Monday, 22 September 2014

The W.A.R. Armoury, Part 3: Swords

The W.A.R. swords
The 'Broadsword'
The 'not so broadsword'

The W.A.R. Armoury, Part 3
Items: Swords

Whoops!  What was originally intended to be an occasional series has become so sporadic it has almost disappeared entirely!

Introduced so long ago that Nazgul feels obliged to remind you what the devil this series is all about, the short version of the story is that in a moment of madness Nazgul purchased from Hugin a substantial proportion of his old props, weapons and armour as featured on a myriad of demos and albums over the years.  It's not as if Nazgul is trying to monopolise the second-hand market in all things Hugin, you understand, as many of these items had been publically advertised on Hugin's Facebook page for quite some time before Nazgul made his offer.  But as it turns out, no one else seemed to want to own these interesting items and the logic of keeping this stuff all together with Hugin's musical output does make a lot of sense (even though the antiquated wooden floors of the Castle Library creaks and groans alarmingly with the weight of these items pressing down upon it).

For a reintroduction to this series, do take a look at Part One when some particularly weighty chainmail was examined, and also Part Two when Hugin's flail was put to good use.

Assuming you're now up to speed and longing to hear about some other sharp and dangerous objects, let's get on with the subject of today's post: Hugin's swords!  Now, the photos accompanying this post will have given you a flavour for how they were used in promotional shoots in the past, and it has to be said that they are fine specimens of bone-crushing weaponry.  Nazgul has two swords in his collection, and in the fine tradition of a Crocodile Dundee meme ("that's not a knife: THAT's a knife!") one is significantly - even hilariously - larger than the other.  

Which reminds Nazgul of the merry rhyme of the young man from Devizes, whose balls were of different sizes, but that's a story for another day and certainly not for an audience as refined and polite as those of you reading Honour and Darkness...


Where were we?  Ah yes, the swords!  There are many, many types of sword depending on size, shape, purpose and antiquity, and poor old Nazgul is no expert in these matters.  Let us just conclude that the smaller of the two is manageable in a fight and would leave your adversary with some very nasty gashes, whilst the bigger one (which Nazgul would deem to be a two-handed broadsword or something of that ilk) is positively alarming in size.  Which brings to mind another young man, this time from Nantucket, but once again a much needed sense of propriety comes into play!

Having professed ignorance of sword classifications, it should be noted that to my eye this pair are similar in style to the classic Viking sword.  A weapon of the Viking Age, it was a development of the Roman spatha, evolving out of the 8th century and into the classical knightly sword in the 11th century. Early Viking Age swords were pattern welded, though later blades were made of more homogeneous steel. Of particular note is the "Ulfberht" subset, which used steel of higher purity and carbon content than its peers.  Blade lengths varied from 71-84cm, and all have short single-handed hilts with triangle, lobed or cocked-hat style pommels (usually iron).  And, by and large, that's what we're looking at here.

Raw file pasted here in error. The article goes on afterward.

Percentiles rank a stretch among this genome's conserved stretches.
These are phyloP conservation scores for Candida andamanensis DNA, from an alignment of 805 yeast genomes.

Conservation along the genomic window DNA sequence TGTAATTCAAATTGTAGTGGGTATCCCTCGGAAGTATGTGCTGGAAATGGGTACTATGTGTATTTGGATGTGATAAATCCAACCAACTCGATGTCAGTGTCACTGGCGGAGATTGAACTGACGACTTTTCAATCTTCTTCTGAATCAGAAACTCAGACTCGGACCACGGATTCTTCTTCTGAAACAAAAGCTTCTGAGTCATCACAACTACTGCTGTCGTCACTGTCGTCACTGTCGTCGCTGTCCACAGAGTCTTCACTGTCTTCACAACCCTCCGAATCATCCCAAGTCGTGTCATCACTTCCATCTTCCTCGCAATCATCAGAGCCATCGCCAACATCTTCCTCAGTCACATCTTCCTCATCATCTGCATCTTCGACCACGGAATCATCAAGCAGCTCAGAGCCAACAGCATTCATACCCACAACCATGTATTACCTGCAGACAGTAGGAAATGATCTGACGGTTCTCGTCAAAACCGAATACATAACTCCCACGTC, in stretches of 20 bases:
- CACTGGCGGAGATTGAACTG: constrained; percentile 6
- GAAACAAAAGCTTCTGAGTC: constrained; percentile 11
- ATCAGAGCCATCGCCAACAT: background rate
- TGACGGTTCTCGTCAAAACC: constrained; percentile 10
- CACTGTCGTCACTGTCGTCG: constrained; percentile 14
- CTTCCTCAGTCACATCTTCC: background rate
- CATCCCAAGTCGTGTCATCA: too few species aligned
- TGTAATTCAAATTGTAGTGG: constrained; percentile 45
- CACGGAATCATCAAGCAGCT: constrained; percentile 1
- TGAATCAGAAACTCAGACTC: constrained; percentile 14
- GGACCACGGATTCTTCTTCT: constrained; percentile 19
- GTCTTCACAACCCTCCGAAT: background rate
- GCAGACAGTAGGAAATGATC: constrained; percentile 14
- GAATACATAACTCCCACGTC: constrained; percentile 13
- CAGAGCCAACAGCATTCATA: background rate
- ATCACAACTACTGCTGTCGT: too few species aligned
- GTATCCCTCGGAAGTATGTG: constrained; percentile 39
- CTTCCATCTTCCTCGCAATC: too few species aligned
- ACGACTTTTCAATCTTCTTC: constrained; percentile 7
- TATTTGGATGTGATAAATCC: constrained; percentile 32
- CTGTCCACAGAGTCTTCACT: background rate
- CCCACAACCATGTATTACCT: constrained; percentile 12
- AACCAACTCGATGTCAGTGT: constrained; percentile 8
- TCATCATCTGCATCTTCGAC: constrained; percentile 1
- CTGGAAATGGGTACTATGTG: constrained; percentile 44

With young Nazgul now two and a half years of age and scampering freely around the Castle causing havoc and destruction in equal measure, the original plan to have these swords mounted on the walls of the Library has been deferred, at least until the prospect of them falling on his head or having him try to reach up and touch/pull/swing on the blades has passed.  They remain hidden yet accessible, ready to be used in stout defence of the Hugin collection should an unwelcome intruder venture unwisely through the portcullis. 

And trust me, you'd not want to argue with anyone wielding these bad boys!  Though it has to be said, to actually whirl one of these things around for a period of time you'd need to be pretty fit, as they are far from light.  Indeed, having commented in the original Armoury post about the weight of the chainmail, you have to ponder how on earth fully-kitted out knights and armoured warriors had the stamina to get themselves to a battlefield without passing out from their exertions, let alone fight their way though the ensuing melee?!

You can see the length of the Broadsword against 6' Hugin... !
Of course, it's one thing to admire such items within the confines and privacy of your own castle, but what of handling them in the modern world.  What might that be like?  Let's hand over to Hugin:

"It was always funny to do the outdoor shots: the expressions on the faces of people who watched me always looked very funny and I felt like an idiot sometimes when I jumped out of the car in full amour with swords... :-)

The best shots I did were in winter 1999/2000 at the castle of Wildberg wearing only the fur and helmet at minus 10 degrees!  Brrrrr that was freezing - my fingers were sticking to the iron of the sword because of the cold!  I can imagine how knights felt in winter time in the dark ages!  Most of the shots where done with my Nikon cam by my mum - she had great fun doing it :-)  Thx mum ..."


They say an artist suffers for his art, but minus 10 degrees wearing only a small furry rug is surely above and beyond the call of duty?!  And you can just picture the slack jawed amazement of passers-by who glimpsed a 6' plus man dressed in period armour leaping from a car and waving swords, flails and other paraphernalia around in the freezing snow for a few minutes before scooting back to where he came from!  Priceless!

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